Omega nebula

(redirected from NGC 6618)

Omega nebula

(Swan nebula; Horseshoe nebula; M17; NGC 6618) An emission nebula with a conspicuous bar that lies at a distance of 2200 parsecs in the constellation of Sagittarius, very close to its northern boundary with Scutum. The nebula's apparent magnitude is 7. It is an H II region and a double radio source. The M17SW molecular cloud is a site of massive star formation; the interface between the nebula and M17SW is an example of an edge-on photodissociation region.
Collins Dictionary of Astronomy © Market House Books Ltd, 2006

Omega Nebula

[ō′meg·ə ′neb·yə·lə]
(astronomy)
A bright H II region in the constellation Sagittarius that is both a bright far-infrared source and a double radio source. Also known as Swan Nebula.
McGraw-Hill Dictionary of Scientific & Technical Terms, 6E, Copyright © 2003 by The McGraw-Hill Companies, Inc.
References in periodicals archive ?
M17 is a bright H II region in the Milky Way with a colossal but hidden star cluster cataloged as NGC 6618. It's also the brightest portion of a giant molecular cloud (GMC) located approximately 6,000 light-years away in the Sagittarius spiral arm.
That increase in density, nearly 2 million years ago, kick-started the formation of approximately 12,000 more stars and continues today, making up the huge NGC 6618 star cluster.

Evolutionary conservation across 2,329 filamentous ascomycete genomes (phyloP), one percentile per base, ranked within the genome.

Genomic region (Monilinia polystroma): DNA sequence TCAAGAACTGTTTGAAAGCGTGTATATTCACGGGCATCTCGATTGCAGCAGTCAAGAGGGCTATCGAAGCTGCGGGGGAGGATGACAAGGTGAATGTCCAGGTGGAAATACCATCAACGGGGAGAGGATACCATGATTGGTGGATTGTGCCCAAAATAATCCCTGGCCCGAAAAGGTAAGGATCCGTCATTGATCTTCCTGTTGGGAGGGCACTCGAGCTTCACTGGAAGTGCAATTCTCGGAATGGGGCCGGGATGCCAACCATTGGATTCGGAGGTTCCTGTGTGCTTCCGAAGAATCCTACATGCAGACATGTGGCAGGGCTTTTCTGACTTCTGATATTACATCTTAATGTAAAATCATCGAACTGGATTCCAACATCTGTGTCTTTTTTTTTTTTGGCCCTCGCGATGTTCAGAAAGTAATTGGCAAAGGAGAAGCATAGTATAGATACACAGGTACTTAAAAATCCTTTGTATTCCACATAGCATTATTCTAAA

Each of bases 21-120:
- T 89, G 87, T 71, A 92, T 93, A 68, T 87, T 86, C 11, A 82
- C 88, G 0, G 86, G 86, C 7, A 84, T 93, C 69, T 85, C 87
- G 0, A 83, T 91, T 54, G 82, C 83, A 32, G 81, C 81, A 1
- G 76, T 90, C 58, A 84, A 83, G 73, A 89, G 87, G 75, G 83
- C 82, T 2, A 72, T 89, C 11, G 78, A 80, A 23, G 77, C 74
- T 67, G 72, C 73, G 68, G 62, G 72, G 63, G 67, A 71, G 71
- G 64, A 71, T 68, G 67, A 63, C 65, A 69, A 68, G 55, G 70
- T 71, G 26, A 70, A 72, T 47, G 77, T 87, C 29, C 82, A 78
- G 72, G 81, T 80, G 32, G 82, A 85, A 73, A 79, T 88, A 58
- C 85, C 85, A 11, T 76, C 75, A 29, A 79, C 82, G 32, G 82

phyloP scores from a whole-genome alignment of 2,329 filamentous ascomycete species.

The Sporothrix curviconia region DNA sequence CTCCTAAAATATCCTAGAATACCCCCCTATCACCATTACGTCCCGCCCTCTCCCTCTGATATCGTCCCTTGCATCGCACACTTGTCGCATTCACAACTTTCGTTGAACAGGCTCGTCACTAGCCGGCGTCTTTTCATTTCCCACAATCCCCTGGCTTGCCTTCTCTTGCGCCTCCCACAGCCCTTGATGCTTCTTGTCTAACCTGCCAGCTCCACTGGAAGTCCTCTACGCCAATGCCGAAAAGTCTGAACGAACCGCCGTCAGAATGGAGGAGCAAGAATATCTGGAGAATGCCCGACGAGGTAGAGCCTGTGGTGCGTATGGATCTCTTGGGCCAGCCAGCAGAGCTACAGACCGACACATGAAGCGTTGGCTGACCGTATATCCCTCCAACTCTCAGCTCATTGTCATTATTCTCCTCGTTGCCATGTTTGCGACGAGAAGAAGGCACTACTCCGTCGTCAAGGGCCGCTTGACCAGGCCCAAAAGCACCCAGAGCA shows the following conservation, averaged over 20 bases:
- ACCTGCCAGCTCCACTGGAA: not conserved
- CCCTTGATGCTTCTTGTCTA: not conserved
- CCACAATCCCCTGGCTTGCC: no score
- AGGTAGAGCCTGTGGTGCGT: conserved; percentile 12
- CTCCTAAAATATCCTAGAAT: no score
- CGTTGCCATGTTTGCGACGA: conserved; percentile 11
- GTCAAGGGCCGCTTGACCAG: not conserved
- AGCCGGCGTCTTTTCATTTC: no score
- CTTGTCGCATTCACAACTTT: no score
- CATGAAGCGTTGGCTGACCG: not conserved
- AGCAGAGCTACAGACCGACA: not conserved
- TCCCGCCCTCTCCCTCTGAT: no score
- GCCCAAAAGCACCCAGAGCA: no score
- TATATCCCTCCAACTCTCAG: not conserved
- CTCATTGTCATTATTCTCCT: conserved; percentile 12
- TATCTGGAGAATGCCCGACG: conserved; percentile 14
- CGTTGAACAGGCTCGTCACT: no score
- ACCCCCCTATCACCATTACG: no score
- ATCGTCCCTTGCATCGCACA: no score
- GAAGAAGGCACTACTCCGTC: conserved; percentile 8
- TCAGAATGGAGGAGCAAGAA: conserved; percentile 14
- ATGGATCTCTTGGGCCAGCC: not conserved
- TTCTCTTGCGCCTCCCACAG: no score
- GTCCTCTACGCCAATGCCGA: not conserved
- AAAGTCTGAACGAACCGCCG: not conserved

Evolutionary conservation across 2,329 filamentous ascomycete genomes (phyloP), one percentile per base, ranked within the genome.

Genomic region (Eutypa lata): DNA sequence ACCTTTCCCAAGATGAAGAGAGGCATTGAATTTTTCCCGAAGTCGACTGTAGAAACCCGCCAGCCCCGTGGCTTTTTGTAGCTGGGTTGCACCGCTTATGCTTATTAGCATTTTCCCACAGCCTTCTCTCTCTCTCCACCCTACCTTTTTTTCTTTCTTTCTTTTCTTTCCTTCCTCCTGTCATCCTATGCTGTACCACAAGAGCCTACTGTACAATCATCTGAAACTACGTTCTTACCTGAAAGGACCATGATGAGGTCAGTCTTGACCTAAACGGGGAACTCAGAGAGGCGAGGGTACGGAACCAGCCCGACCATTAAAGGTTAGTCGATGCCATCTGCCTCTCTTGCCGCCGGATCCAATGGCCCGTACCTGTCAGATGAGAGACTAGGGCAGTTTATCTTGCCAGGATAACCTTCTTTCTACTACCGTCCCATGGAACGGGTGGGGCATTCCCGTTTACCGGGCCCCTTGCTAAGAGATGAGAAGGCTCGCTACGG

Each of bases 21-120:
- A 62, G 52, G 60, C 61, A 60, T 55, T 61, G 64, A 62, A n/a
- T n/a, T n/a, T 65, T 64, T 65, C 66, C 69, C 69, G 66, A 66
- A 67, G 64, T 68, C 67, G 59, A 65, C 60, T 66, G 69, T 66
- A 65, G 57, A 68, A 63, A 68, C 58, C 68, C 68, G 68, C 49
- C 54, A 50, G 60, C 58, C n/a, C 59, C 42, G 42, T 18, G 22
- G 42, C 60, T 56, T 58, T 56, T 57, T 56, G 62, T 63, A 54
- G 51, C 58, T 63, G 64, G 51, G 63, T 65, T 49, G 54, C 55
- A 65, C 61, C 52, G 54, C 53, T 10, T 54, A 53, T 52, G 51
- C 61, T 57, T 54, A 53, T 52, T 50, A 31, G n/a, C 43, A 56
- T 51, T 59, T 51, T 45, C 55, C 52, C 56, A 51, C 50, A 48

The massive O-class stars in NGC 6618 blast out intense ultraviolet radiation that excites the hydrogen gas in the M17 molecular cloud to emit visible light, creating the emission nebula/H II region we're so fond of naming.
These are some of the visible stars of the NGC 6618 cluster.
Although we can't see much of the NGC 6618 cluster, its main concentration of stars is located in the crook between the swan's neck and body.
The object has also been catalogued as Messier 17 (M17) and NGC 6618.
This is M17 (NGC 6618), commonly known as the Swan or Omega nebula, which culminates at a respectable 22[degrees] above the horizon from central England.
M17 (NGC 6618) is a superb diffuse nebula, nicknamed the Omega Nebula.